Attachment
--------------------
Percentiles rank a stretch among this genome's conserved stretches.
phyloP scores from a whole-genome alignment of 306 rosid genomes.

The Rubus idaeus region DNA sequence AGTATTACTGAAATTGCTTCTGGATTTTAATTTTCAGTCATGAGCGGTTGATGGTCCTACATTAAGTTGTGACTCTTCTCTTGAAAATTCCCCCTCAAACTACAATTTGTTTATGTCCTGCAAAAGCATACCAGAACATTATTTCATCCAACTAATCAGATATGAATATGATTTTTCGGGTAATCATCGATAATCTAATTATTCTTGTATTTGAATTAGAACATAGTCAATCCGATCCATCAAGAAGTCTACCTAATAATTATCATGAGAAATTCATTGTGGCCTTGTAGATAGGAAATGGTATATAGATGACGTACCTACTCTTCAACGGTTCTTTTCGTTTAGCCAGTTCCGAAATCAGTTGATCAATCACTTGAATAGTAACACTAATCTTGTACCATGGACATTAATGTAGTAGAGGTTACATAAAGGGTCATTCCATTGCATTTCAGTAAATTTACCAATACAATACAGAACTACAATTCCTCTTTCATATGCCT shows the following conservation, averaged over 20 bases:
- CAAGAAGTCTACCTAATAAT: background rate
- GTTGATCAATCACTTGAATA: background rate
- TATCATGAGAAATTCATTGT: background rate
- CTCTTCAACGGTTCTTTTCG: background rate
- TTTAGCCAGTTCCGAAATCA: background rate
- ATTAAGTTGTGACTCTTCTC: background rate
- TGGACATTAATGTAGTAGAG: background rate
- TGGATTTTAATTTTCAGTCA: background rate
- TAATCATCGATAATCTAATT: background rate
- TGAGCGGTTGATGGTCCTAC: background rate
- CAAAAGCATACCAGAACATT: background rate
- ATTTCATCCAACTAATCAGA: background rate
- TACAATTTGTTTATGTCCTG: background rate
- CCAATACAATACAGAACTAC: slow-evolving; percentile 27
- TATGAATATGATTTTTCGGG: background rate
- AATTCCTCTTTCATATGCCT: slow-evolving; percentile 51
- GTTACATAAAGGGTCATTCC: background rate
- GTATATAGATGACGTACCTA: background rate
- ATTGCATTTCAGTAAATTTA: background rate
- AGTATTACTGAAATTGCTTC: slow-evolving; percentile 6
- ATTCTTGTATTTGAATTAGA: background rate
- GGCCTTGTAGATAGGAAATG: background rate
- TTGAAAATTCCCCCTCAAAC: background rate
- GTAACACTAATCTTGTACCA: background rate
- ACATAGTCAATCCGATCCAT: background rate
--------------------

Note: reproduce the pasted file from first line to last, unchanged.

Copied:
Percentiles rank a stretch among this genome's conserved stretches.
phyloP scores from a whole-genome alignment of 306 rosid genomes.

The Rubus idaeus region DNA sequence AGTATTACTGAAATTGCTTCTGGATTTTAATTTTCAGTCATGAGCGGTTGATGGTCCTACATTAAGTTGTGACTCTTCTCTTGAAAATTCCCCCTCAAACTACAATTTGTTTATGTCCTGCAAAAGCATACCAGAACATTATTTCATCCAACTAATCAGATATGAATATGATTTTTCGGGTAATCATCGATAATCTAATTATTCTTGTATTTGAATTAGAACATAGTCAATCCGATCCATCAAGAAGTCTACCTAATAATTATCATGAGAAATTCATTGTGGCCTTGTAGATAGGAAATGGTATATAGATGACGTACCTACTCTTCAACGGTTCTTTTCGTTTAGCCAGTTCCGAAATCAGTTGATCAATCACTTGAATAGTAACACTAATCTTGTACCATGGACATTAATGTAGTAGAGGTTACATAAAGGGTCATTCCATTGCATTTCAGTAAATTTACCAATACAATACAGAACTACAATTCCTCTTTCATATGCCT shows the following conservation, averaged over 20 bases:
- CAAGAAGTCTACCTAATAAT: background rate
- GTTGATCAATCACTTGAATA: background rate
- TATCATGAGAAATTCATTGT: background rate
- CTCTTCAACGGTTCTTTTCG: background rate
- TTTAGCCAGTTCCGAAATCA: background rate
- ATTAAGTTGTGACTCTTCTC: background rate
- TGGACATTAATGTAGTAGAG: background rate
- TGGATTTTAATTTTCAGTCA: background rate
- TAATCATCGATAATCTAATT: background rate
- TGAGCGGTTGATGGTCCTAC: background rate
- CAAAAGCATACCAGAACATT: background rate
- ATTTCATCCAACTAATCAGA: background rate
- TACAATTTGTTTATGTCCTG: background rate
- CCAATACAATACAGAACTAC: slow-evolving; percentile 27
- TATGAATATGATTTTTCGGG: background rate
- AATTCCTCTTTCATATGCCT: slow-evolving; percentile 51
- GTTACATAAAGGGTCATTCC: background rate
- GTATATAGATGACGTACCTA: background rate
- ATTGCATTTCAGTAAATTTA: background rate
- AGTATTACTGAAATTGCTTC: slow-evolving; percentile 6
- ATTCTTGTATTTGAATTAGA: background rate
- GGCCTTGTAGATAGGAAATG: background rate
- TTGAAAATTCCCCCTCAAAC: background rate
- GTAACACTAATCTTGTACCA: background rate
- ACATAGTCAATCCGATCCAT: background rate